More and more young people are being priced out of their dream careers by unpaid internships according to a new report.
Unpaid internships in industries ranging from fashion to politics are costing young people more than £1,000 a month in London amid rising rents, a new study by The Sutton Trust has revealed.
The study estimates that 10,000 young people take up an internship a few months after graduating. Unfortunately, 1/5 of these internships are unpaid.
The education charity said it is concerned that the “significant costs” associated with unpaid internships are shutting many less-advantaged young people out of careers, hampering social mobility and reinforcing existing divides.
On a surface level internships seem like a great idea. They provide invaluable experience, a chance to make contacts and explore a role without making a commitment or signing a contract.
However, because so many internships are unpaid they are reserved for people with solid financial backing this creates a systemic class divide.
According to the report, ”For the top professions, internships are increasingly seen as a requirement before a first job. The Trust is concerned that the significant costs associated with unpaid internships are shutting many less advantaged young people out of careers.”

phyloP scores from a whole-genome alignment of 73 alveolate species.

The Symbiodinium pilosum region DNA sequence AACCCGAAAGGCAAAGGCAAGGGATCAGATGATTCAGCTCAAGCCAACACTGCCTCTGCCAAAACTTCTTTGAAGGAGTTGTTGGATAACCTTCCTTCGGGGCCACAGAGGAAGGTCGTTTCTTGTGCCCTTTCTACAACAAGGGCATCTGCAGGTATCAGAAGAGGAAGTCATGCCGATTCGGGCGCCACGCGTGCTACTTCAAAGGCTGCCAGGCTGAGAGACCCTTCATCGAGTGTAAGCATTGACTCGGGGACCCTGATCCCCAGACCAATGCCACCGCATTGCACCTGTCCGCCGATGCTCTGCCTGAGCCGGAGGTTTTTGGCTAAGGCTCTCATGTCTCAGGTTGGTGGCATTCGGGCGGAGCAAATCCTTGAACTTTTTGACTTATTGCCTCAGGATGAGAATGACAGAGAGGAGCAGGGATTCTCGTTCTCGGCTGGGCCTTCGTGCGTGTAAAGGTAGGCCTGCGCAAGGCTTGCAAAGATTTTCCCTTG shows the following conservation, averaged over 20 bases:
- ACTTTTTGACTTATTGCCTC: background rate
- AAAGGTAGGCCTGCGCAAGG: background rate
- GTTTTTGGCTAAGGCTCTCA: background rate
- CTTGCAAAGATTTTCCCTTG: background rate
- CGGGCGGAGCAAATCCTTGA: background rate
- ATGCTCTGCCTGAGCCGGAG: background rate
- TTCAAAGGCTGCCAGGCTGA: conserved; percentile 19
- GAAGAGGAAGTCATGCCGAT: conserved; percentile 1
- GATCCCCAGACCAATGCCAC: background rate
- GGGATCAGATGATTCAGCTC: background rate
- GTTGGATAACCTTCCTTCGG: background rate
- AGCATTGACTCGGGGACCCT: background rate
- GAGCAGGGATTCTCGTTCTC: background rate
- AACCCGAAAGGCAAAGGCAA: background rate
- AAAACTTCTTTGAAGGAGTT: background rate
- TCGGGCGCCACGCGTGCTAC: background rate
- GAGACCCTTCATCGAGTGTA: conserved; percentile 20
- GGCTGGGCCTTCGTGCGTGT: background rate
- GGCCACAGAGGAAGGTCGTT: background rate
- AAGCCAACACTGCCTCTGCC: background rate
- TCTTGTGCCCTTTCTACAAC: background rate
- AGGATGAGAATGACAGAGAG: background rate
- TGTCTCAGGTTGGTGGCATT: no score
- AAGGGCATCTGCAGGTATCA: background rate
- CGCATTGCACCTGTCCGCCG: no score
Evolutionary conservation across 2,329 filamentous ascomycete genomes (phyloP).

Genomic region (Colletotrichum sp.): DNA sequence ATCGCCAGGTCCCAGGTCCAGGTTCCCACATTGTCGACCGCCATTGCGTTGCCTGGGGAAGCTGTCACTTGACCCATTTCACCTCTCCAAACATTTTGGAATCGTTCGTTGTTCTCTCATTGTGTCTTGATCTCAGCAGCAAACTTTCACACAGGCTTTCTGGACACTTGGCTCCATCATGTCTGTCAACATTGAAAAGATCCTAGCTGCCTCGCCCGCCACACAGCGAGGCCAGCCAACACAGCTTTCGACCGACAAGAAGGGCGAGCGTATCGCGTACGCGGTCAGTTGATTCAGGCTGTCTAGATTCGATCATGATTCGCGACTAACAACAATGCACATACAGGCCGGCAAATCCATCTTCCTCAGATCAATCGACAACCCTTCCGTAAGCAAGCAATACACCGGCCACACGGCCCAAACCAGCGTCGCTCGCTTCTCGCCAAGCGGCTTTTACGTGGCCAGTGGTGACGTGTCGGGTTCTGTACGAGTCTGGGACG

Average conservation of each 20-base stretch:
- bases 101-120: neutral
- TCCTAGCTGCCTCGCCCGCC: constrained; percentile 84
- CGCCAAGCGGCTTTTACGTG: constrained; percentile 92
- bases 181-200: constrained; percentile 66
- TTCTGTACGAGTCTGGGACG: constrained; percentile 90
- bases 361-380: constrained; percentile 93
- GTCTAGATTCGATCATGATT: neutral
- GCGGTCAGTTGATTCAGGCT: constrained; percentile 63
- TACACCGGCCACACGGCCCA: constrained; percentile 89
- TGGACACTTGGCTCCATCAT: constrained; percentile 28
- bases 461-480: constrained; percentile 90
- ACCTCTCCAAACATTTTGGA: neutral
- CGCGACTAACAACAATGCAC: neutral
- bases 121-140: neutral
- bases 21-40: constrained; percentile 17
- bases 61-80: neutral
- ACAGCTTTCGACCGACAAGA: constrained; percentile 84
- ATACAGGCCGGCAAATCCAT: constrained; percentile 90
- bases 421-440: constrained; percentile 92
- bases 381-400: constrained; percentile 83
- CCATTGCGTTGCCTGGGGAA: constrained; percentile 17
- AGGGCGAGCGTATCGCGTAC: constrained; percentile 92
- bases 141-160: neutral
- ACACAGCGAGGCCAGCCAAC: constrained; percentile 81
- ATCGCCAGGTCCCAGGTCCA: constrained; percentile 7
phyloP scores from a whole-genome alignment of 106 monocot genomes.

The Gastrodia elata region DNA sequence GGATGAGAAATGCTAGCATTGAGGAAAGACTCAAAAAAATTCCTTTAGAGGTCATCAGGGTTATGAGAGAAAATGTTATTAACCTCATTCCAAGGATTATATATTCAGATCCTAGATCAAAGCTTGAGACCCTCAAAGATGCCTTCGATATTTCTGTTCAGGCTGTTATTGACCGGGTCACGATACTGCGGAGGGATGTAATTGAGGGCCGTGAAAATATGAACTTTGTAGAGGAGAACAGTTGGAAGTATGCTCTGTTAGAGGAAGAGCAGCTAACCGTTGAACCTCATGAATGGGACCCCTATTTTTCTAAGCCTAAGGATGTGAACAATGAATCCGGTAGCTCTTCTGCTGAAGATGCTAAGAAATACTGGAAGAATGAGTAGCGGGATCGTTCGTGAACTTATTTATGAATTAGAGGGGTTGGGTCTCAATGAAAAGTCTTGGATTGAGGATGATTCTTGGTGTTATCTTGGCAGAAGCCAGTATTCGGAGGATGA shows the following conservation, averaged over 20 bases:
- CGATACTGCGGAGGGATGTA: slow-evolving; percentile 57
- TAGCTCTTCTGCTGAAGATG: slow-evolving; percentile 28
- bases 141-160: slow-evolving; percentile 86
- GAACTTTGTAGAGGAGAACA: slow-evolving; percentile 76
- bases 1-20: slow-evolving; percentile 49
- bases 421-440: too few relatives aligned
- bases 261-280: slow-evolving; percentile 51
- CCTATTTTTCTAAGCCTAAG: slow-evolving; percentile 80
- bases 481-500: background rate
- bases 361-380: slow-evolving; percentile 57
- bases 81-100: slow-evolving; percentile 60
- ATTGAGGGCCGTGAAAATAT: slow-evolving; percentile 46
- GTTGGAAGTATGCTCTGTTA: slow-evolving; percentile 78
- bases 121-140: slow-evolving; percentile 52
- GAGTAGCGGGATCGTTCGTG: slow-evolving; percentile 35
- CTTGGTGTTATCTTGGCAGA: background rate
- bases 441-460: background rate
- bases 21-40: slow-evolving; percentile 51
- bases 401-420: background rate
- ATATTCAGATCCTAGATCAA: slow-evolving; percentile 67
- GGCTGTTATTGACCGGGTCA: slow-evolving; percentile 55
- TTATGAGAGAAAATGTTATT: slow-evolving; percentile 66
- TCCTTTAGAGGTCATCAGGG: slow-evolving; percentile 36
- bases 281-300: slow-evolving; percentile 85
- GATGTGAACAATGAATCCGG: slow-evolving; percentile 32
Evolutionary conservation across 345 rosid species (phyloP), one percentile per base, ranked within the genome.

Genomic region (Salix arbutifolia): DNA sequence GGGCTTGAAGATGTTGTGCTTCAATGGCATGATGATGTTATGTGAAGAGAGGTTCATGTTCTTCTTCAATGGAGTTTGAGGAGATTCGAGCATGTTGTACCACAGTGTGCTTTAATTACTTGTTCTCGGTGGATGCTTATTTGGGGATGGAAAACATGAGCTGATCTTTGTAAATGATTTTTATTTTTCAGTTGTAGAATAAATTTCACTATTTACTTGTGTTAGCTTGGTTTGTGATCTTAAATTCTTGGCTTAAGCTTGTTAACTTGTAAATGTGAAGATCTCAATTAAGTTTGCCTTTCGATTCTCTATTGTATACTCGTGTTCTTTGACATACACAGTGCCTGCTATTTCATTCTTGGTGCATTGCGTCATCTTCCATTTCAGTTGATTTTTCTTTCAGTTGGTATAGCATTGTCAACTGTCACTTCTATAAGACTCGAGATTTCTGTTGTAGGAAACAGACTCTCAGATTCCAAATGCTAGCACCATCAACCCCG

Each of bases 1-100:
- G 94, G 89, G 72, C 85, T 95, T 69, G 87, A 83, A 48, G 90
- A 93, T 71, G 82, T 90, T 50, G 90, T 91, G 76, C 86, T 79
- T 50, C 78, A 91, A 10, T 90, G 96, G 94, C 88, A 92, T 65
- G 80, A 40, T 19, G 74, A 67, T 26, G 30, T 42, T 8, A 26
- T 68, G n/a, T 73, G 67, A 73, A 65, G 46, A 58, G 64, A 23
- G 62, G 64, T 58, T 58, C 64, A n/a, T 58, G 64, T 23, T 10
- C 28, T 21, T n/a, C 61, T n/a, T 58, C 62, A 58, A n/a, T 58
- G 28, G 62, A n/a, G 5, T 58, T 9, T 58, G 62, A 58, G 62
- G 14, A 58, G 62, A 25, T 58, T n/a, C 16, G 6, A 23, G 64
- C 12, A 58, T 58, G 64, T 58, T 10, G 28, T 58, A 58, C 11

So how do we overcome this issue? Well, Sir Peter Lampl, chairman of the Sutton Trust has a few ideas.
“Around 40% of young people who have carried out an internship have done so unpaid. All internships over four weeks should be paid at least the minimum wage of £7.50 per hour.
“Failure to do so prevents young people from low and moderate-income backgrounds from accessing jobs in some of the most desirable sectors such as journalism, fashion, the arts and politics.
“All internship positions should be advertised publicly. Large numbers of internships are never advertised and instead offered through informal networks.
“This practice locks out young people without connections. Also, the process by which potential candidates are selected for internships should uphold the same standards of recruitment as for other jobs.”
Will employers start to pay interns for the important work that they do? We hope so.